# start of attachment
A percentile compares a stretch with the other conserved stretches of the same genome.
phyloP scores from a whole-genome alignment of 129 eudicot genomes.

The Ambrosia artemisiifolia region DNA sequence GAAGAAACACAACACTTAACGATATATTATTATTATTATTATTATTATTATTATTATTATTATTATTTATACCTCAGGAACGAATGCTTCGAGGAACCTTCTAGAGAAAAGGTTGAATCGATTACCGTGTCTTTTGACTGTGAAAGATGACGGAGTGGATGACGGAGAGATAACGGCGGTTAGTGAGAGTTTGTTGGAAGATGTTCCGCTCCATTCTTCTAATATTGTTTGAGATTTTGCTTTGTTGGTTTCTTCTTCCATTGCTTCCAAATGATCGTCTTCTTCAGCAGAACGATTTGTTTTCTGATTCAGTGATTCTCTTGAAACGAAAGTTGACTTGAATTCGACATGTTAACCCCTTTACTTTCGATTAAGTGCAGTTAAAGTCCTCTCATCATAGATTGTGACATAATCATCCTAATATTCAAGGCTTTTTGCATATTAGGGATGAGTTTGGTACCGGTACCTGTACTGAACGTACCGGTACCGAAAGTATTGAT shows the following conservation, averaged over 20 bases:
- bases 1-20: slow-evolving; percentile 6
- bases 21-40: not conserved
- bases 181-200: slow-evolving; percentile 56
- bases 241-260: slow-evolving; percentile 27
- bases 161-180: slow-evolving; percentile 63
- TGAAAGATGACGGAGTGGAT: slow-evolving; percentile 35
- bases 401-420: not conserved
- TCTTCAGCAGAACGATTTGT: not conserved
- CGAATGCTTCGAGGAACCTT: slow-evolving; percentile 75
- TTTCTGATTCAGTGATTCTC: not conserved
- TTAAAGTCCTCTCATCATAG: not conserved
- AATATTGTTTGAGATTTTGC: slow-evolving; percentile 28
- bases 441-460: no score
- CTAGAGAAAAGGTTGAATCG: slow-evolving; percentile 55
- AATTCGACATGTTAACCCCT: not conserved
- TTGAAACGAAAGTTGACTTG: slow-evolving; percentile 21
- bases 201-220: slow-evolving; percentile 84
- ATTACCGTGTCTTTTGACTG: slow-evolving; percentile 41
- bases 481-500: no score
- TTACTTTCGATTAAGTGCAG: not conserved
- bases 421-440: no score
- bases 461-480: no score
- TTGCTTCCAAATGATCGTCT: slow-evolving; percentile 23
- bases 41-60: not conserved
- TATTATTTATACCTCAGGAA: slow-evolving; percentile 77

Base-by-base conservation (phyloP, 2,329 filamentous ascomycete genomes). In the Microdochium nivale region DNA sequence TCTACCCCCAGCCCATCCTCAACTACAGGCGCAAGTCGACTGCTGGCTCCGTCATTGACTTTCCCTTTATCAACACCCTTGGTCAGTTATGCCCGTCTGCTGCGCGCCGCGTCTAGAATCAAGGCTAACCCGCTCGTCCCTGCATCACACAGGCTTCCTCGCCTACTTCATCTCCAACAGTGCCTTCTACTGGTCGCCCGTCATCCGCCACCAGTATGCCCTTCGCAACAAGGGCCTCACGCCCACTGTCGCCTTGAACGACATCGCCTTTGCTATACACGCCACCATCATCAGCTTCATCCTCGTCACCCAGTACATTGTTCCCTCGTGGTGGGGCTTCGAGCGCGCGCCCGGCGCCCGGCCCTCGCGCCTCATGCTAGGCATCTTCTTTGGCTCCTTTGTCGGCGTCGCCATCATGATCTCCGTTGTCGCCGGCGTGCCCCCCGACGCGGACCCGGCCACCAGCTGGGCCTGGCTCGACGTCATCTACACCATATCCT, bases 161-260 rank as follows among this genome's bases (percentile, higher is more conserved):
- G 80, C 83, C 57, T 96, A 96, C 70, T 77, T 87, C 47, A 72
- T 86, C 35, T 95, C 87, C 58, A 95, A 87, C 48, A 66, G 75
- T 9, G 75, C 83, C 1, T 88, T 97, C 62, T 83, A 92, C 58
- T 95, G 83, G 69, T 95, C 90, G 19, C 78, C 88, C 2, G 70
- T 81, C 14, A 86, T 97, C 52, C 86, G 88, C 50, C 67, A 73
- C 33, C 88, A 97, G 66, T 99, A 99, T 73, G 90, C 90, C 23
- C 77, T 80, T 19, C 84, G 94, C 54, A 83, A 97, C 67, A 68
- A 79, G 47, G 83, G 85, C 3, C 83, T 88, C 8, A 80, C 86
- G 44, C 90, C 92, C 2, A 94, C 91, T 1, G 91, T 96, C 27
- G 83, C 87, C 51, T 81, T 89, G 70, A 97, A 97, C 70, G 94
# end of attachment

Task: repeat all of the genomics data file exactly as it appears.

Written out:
A percentile compares a stretch with the other conserved stretches of the same genome.
phyloP scores from a whole-genome alignment of 129 eudicot genomes.

The Ambrosia artemisiifolia region DNA sequence GAAGAAACACAACACTTAACGATATATTATTATTATTATTATTATTATTATTATTATTATTATTATTTATACCTCAGGAACGAATGCTTCGAGGAACCTTCTAGAGAAAAGGTTGAATCGATTACCGTGTCTTTTGACTGTGAAAGATGACGGAGTGGATGACGGAGAGATAACGGCGGTTAGTGAGAGTTTGTTGGAAGATGTTCCGCTCCATTCTTCTAATATTGTTTGAGATTTTGCTTTGTTGGTTTCTTCTTCCATTGCTTCCAAATGATCGTCTTCTTCAGCAGAACGATTTGTTTTCTGATTCAGTGATTCTCTTGAAACGAAAGTTGACTTGAATTCGACATGTTAACCCCTTTACTTTCGATTAAGTGCAGTTAAAGTCCTCTCATCATAGATTGTGACATAATCATCCTAATATTCAAGGCTTTTTGCATATTAGGGATGAGTTTGGTACCGGTACCTGTACTGAACGTACCGGTACCGAAAGTATTGAT shows the following conservation, averaged over 20 bases:
- bases 1-20: slow-evolving; percentile 6
- bases 21-40: not conserved
- bases 181-200: slow-evolving; percentile 56
- bases 241-260: slow-evolving; percentile 27
- bases 161-180: slow-evolving; percentile 63
- TGAAAGATGACGGAGTGGAT: slow-evolving; percentile 35
- bases 401-420: not conserved
- TCTTCAGCAGAACGATTTGT: not conserved
- CGAATGCTTCGAGGAACCTT: slow-evolving; percentile 75
- TTTCTGATTCAGTGATTCTC: not conserved
- TTAAAGTCCTCTCATCATAG: not conserved
- AATATTGTTTGAGATTTTGC: slow-evolving; percentile 28
- bases 441-460: no score
- CTAGAGAAAAGGTTGAATCG: slow-evolving; percentile 55
- AATTCGACATGTTAACCCCT: not conserved
- TTGAAACGAAAGTTGACTTG: slow-evolving; percentile 21
- bases 201-220: slow-evolving; percentile 84
- ATTACCGTGTCTTTTGACTG: slow-evolving; percentile 41
- bases 481-500: no score
- TTACTTTCGATTAAGTGCAG: not conserved
- bases 421-440: no score
- bases 461-480: no score
- TTGCTTCCAAATGATCGTCT: slow-evolving; percentile 23
- bases 41-60: not conserved
- TATTATTTATACCTCAGGAA: slow-evolving; percentile 77

Base-by-base conservation (phyloP, 2,329 filamentous ascomycete genomes). In the Microdochium nivale region DNA sequence TCTACCCCCAGCCCATCCTCAACTACAGGCGCAAGTCGACTGCTGGCTCCGTCATTGACTTTCCCTTTATCAACACCCTTGGTCAGTTATGCCCGTCTGCTGCGCGCCGCGTCTAGAATCAAGGCTAACCCGCTCGTCCCTGCATCACACAGGCTTCCTCGCCTACTTCATCTCCAACAGTGCCTTCTACTGGTCGCCCGTCATCCGCCACCAGTATGCCCTTCGCAACAAGGGCCTCACGCCCACTGTCGCCTTGAACGACATCGCCTTTGCTATACACGCCACCATCATCAGCTTCATCCTCGTCACCCAGTACATTGTTCCCTCGTGGTGGGGCTTCGAGCGCGCGCCCGGCGCCCGGCCCTCGCGCCTCATGCTAGGCATCTTCTTTGGCTCCTTTGTCGGCGTCGCCATCATGATCTCCGTTGTCGCCGGCGTGCCCCCCGACGCGGACCCGGCCACCAGCTGGGCCTGGCTCGACGTCATCTACACCATATCCT, bases 161-260 rank as follows among this genome's bases (percentile, higher is more conserved):
- G 80, C 83, C 57, T 96, A 96, C 70, T 77, T 87, C 47, A 72
- T 86, C 35, T 95, C 87, C 58, A 95, A 87, C 48, A 66, G 75
- T 9, G 75, C 83, C 1, T 88, T 97, C 62, T 83, A 92, C 58
- T 95, G 83, G 69, T 95, C 90, G 19, C 78, C 88, C 2, G 70
- T 81, C 14, A 86, T 97, C 52, C 86, G 88, C 50, C 67, A 73
- C 33, C 88, A 97, G 66, T 99, A 99, T 73, G 90, C 90, C 23
- C 77, T 80, T 19, C 84, G 94, C 54, A 83, A 97, C 67, A 68
- A 79, G 47, G 83, G 85, C 3, C 83, T 88, C 8, A 80, C 86
- G 44, C 90, C 92, C 2, A 94, C 91, T 1, G 91, T 96, C 27
- G 83, C 87, C 51, T 81, T 89, G 70, A 97, A 97, C 70, G 94